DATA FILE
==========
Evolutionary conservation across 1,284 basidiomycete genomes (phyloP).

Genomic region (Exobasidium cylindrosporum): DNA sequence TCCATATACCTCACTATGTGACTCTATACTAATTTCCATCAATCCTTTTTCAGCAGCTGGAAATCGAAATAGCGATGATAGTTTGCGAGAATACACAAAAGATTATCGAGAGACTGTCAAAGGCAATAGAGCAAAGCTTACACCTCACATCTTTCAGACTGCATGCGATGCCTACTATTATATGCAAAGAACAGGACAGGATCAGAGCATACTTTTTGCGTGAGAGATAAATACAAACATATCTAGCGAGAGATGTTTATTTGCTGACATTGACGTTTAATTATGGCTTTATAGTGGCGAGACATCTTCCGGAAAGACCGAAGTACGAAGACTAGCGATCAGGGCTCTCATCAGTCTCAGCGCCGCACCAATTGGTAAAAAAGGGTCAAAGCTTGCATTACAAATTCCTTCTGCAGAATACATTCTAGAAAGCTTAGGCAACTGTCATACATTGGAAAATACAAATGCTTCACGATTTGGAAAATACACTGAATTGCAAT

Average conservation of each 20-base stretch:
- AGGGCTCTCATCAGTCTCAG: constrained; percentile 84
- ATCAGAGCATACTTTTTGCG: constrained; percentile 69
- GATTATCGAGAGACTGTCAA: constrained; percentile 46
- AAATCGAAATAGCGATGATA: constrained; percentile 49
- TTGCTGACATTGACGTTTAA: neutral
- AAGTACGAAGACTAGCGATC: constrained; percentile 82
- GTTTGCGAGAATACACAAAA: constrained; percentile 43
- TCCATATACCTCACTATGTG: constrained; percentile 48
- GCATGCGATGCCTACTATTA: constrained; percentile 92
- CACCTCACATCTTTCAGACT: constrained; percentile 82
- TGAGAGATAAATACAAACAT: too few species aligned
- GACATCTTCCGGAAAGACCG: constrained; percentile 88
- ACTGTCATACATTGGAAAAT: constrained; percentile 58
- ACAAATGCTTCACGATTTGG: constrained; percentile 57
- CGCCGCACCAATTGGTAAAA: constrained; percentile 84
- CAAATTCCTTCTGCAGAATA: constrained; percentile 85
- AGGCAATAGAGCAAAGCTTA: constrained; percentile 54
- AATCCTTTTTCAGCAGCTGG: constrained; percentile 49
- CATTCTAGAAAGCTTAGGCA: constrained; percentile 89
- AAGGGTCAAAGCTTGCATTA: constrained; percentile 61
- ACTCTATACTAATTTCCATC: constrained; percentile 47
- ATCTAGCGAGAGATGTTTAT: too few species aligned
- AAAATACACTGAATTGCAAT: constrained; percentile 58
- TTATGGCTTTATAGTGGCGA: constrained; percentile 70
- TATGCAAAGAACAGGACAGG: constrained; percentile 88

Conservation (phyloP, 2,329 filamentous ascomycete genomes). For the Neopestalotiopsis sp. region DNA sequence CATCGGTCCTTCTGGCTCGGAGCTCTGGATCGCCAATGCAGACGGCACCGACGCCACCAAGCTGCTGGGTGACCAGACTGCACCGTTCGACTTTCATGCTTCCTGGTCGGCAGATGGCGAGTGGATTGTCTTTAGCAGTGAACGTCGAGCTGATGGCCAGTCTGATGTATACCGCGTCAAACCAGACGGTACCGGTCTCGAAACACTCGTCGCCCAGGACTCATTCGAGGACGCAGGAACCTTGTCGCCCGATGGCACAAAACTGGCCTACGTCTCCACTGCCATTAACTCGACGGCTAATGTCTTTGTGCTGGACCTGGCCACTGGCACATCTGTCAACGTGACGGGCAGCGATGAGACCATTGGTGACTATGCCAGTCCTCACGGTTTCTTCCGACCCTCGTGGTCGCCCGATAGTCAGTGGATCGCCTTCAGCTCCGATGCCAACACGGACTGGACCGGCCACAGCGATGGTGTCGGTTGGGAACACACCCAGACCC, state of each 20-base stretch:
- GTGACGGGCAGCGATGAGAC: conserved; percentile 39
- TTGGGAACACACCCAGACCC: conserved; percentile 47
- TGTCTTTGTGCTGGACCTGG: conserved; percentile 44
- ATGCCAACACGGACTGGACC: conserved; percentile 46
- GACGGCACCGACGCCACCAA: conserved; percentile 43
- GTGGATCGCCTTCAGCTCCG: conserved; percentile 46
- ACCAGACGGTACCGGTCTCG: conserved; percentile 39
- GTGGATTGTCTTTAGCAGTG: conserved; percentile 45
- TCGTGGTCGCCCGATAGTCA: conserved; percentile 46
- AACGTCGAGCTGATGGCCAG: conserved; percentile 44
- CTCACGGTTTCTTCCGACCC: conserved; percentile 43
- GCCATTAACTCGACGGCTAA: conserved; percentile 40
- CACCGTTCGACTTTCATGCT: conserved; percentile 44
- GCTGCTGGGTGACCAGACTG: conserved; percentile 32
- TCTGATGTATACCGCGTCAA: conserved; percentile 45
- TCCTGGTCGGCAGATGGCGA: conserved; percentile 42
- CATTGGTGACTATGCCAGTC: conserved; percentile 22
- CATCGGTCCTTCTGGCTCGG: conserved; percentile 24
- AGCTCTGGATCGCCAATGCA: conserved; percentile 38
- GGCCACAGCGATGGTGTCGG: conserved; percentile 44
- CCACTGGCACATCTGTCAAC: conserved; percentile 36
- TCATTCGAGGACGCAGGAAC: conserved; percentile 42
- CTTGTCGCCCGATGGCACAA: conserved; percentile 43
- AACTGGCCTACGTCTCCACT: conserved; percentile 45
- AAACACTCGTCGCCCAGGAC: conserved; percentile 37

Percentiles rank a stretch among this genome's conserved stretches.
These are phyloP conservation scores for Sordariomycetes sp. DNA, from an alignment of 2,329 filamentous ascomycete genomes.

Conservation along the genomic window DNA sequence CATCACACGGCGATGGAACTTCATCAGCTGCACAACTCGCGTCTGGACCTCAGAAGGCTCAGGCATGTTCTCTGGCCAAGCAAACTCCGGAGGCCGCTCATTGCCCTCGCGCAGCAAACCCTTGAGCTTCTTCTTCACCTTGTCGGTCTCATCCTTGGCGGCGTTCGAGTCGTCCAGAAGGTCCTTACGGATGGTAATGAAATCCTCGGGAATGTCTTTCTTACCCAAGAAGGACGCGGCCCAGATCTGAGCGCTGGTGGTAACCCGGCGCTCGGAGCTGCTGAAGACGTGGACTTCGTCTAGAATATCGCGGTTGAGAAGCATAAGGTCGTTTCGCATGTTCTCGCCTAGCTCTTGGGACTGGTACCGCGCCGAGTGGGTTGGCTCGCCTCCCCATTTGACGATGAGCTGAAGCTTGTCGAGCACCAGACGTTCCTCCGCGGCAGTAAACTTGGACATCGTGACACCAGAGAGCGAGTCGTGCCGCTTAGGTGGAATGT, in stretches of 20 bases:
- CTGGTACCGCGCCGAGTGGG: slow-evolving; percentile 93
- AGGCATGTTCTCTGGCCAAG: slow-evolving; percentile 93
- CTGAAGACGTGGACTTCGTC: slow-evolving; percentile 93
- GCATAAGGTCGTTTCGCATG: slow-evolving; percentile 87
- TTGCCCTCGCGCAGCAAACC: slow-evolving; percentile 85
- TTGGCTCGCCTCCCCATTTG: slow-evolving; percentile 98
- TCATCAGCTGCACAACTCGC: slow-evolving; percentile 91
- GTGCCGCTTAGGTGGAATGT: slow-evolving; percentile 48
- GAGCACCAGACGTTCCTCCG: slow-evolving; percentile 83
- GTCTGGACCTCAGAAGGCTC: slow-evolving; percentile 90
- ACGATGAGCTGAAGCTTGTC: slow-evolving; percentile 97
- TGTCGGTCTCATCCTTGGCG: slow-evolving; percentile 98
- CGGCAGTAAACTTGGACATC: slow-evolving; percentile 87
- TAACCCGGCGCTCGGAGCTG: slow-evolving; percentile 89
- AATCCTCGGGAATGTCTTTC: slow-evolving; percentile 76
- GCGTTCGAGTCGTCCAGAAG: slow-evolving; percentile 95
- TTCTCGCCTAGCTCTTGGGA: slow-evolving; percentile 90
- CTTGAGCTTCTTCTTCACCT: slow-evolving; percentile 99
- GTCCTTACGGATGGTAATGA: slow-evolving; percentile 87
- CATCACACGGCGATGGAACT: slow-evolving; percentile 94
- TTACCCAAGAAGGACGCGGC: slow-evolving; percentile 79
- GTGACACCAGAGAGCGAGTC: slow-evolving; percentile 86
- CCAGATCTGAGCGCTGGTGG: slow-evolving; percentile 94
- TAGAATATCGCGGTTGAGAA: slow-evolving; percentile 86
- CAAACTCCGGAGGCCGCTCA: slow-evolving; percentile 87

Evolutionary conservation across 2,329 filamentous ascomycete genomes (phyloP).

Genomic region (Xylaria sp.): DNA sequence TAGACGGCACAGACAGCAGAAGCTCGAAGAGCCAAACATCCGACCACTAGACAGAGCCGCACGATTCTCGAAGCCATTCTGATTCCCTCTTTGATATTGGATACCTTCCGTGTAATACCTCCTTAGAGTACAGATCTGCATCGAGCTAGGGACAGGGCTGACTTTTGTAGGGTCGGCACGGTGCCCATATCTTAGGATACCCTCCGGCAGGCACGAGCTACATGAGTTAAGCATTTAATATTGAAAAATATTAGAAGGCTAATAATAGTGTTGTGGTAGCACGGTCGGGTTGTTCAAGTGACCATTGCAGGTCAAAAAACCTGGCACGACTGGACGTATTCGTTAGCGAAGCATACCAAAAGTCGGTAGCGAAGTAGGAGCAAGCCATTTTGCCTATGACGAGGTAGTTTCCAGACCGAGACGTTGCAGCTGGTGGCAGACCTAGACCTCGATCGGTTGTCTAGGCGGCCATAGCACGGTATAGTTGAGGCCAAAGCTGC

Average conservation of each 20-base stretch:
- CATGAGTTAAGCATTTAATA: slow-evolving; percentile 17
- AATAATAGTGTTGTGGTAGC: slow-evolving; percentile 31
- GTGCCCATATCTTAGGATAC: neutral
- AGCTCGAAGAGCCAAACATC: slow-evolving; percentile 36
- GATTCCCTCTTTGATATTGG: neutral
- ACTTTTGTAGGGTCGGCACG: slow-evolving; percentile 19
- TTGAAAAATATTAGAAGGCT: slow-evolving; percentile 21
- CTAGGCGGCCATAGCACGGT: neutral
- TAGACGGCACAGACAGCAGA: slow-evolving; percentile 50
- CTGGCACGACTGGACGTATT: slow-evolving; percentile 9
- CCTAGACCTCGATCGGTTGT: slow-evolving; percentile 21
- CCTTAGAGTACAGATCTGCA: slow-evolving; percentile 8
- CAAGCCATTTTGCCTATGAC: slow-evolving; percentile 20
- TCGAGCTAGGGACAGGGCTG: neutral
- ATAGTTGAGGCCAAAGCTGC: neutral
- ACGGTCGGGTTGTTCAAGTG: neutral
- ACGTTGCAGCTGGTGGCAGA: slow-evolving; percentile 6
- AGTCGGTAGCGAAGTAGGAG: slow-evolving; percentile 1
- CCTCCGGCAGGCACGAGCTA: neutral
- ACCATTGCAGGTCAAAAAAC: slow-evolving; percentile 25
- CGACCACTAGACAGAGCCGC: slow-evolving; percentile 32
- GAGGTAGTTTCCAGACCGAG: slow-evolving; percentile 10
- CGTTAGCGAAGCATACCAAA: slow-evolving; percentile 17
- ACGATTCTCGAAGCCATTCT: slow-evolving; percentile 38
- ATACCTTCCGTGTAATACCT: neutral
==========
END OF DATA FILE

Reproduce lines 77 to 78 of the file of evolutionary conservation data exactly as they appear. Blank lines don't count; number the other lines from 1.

- CATCACACGGCGATGGAACT: slow-evolving; percentile 94
- TTACCCAAGAAGGACGCGGC: slow-evolving; percentile 79